The Quick and Dirty Reference to Cisco Call Manager Express

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In seriousness, if you’re all wired at home, or you are interested in wiring up your home for multi line telephony or have the ability to answer calls from a number of phones or internally call people from within… I think given the consolidation and the access to them, the recommended path is to Cisco. As much as I can’t stand a lot of their technology, you do not need to need  to have everything running on Cisco to do Cisco telephony. Being frank. I have switches using Netgear, and I have some third party endpoints.

Click below for more, and jump to six different parts

The advantage with Cisco is

  •  The “Gold-standard” in VOIP
  • Much easier to acquire, at a reasonable secondhand price (other devices that may be even better like MutiVOIP gateways, are really expensive)
  • Gets your feet wet into other platforms such as wireless, firewalls (ASA), etc.
  • Voice quality sounds better than any standard POTS phones, using the same POTS wiring from your phone company
  • They are more open to the standards-based, meaning you don’t have to be a Cisco showoff at the tables, desks. You could use SIP phones from other vendors now than historically.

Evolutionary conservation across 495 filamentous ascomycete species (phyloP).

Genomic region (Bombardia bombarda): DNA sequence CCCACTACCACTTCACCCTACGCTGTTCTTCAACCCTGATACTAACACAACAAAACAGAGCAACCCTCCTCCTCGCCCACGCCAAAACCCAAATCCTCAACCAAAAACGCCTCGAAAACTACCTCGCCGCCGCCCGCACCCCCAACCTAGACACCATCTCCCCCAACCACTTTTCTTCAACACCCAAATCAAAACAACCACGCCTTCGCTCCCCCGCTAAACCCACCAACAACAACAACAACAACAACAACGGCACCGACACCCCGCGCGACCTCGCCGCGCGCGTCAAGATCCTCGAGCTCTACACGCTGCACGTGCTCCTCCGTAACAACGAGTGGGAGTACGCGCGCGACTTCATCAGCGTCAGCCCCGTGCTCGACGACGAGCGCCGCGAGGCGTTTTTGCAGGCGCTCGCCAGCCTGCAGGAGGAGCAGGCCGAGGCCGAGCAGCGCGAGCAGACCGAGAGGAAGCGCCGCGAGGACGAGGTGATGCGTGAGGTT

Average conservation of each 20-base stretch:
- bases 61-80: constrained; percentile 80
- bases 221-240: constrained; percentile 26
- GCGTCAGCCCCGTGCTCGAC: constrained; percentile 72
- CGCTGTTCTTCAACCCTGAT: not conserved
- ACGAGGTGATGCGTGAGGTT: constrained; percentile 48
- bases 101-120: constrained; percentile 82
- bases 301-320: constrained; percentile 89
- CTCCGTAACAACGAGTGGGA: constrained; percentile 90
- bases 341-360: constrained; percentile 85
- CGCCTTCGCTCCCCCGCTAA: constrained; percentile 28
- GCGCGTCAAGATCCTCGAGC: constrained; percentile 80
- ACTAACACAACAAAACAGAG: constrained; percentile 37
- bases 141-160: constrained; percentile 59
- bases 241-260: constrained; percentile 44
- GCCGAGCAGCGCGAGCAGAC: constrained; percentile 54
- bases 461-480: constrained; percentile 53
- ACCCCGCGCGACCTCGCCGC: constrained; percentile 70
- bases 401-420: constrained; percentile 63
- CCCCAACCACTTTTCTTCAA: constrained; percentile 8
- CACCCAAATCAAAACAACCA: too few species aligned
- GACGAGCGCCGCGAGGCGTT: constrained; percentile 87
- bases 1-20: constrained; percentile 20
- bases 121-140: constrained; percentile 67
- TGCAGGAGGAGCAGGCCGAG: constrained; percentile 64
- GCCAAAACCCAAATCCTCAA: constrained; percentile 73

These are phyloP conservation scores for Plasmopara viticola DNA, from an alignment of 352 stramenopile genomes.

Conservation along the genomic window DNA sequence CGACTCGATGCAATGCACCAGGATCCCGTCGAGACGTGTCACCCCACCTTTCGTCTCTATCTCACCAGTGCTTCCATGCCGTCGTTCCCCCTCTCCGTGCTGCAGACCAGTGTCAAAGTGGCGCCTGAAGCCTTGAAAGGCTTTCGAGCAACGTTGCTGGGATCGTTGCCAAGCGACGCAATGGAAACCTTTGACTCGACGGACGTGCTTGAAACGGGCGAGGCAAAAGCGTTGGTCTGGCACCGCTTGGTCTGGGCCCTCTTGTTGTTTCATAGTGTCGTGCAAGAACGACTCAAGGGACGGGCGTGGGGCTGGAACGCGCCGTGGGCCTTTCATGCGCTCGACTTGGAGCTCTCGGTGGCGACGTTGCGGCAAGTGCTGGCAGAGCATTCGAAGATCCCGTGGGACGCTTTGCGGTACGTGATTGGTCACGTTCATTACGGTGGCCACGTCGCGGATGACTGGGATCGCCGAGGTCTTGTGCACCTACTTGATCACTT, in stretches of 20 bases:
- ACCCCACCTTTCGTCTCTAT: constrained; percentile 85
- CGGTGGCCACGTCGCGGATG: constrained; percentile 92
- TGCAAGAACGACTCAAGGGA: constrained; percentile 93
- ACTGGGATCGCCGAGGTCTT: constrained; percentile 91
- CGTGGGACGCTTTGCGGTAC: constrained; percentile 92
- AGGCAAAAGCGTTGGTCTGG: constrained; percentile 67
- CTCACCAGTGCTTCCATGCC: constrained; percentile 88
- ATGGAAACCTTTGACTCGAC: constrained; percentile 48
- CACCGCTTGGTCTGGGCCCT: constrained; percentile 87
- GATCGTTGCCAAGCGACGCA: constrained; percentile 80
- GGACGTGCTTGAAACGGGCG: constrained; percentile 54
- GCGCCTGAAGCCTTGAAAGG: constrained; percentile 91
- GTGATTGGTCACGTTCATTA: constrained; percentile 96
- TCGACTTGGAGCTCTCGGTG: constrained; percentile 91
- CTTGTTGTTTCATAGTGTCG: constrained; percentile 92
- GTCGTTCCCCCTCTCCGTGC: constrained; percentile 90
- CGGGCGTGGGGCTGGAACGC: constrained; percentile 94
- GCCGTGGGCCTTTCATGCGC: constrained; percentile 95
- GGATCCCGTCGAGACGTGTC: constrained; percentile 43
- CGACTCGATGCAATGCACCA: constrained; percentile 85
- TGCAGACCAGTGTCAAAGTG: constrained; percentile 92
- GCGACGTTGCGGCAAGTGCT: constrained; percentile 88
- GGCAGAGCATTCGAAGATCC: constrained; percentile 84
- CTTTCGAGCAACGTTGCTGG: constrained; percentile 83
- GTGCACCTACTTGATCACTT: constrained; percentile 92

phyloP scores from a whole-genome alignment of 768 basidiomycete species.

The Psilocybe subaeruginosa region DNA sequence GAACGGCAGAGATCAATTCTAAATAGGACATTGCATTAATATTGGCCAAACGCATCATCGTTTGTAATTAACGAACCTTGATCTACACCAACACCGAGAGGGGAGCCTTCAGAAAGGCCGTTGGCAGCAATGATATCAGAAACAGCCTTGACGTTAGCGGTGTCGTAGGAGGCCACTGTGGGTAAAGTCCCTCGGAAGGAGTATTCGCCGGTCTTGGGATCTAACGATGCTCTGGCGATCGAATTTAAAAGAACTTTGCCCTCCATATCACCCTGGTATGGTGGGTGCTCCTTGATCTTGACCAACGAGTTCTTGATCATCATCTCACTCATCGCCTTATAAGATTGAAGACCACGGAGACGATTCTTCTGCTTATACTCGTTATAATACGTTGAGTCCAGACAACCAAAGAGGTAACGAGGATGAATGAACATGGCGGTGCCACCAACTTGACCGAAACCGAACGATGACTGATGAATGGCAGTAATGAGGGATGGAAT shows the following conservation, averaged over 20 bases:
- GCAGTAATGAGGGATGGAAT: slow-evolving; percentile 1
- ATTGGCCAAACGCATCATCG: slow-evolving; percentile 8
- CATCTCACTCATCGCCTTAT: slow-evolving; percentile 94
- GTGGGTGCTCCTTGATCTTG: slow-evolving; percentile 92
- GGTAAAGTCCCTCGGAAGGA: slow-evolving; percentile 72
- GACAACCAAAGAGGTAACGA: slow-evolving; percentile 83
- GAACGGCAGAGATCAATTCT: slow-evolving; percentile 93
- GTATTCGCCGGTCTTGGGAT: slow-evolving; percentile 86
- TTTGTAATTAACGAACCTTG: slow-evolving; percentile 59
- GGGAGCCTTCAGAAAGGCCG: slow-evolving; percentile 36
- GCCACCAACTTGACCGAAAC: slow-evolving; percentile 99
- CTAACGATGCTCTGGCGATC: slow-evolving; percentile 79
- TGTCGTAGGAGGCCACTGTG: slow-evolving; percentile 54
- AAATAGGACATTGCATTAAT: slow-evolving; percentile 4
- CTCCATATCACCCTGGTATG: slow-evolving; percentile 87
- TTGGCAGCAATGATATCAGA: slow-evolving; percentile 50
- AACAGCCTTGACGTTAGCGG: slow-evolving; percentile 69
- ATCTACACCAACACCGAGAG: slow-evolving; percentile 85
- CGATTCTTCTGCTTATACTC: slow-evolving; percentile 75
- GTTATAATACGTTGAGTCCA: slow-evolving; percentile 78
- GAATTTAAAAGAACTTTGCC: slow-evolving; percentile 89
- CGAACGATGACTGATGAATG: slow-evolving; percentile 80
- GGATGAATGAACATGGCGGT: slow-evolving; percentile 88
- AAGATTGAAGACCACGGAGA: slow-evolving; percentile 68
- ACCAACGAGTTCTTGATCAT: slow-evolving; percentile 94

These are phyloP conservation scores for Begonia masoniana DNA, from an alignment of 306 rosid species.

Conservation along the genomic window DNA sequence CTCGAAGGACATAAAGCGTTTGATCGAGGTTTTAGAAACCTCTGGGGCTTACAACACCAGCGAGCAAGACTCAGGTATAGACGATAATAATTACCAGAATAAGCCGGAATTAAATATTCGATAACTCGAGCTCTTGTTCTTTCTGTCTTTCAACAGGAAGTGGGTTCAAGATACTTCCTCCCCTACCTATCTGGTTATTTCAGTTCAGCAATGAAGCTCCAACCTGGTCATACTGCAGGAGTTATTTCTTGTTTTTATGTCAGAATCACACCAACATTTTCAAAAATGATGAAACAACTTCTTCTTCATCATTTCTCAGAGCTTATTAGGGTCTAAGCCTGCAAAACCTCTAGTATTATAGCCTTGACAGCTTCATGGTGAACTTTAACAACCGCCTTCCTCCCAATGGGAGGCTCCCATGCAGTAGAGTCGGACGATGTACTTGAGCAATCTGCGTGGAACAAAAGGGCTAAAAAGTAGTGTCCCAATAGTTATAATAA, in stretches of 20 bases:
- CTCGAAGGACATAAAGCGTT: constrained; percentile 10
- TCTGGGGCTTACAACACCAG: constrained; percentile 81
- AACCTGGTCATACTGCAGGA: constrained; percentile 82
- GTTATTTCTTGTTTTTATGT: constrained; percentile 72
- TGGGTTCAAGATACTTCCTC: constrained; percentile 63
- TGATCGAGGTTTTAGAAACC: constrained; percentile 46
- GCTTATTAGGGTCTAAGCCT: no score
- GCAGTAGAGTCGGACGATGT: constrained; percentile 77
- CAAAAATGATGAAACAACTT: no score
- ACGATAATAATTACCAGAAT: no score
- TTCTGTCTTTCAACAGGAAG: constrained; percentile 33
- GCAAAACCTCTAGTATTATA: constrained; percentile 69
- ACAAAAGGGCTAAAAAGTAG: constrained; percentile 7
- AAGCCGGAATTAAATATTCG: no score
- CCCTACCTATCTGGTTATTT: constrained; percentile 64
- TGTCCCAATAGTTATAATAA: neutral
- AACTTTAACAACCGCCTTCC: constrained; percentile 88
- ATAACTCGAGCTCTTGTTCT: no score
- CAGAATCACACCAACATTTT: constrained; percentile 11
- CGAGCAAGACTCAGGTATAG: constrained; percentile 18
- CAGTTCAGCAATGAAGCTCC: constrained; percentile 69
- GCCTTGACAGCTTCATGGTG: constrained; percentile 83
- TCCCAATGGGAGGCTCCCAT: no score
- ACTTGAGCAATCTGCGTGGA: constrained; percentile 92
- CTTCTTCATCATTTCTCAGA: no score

I am writing this because a lot of the content out there is shit. Whether it’s written by guys who haven’t had proofread his own copy, or someone with U.S. English as a Second Language; or people who are so elitists with their Cisco certs, they’re like “it is (what it is!)” I still strongly believe a system shouldn’t be designed on certification. Microsoft doesn’t do this, Juniper doesn’t do this. The certifications are overpriced, underperforming and it’s just a way to please a corner office type; that in the real world… will s/he even notice the diff?

What You Really Should Know:

You should some working knowledge on telephony.

You will need to have some basic understanding of the Cisco IOS command prompts, and some basic understanding on routing.

Part one focuses on the basics to get the ball running

Part Two focuses on how to setup Call Manager Express, manually, as the setup command got deprecated in recent years

Part Three focuses on phones, phone numbers and matching those numbers by calling it The Numbers Game

Part Four reminds you the “TFTP Address” is also the Cisco CallManager Address; and where your TFTP files should be located

Part Five is explicitly on SIP and how to properly configure it systemwide and how to add in the SIP sets.

A Part Six will be added in the future for paging and call parking support for inter-phone call handling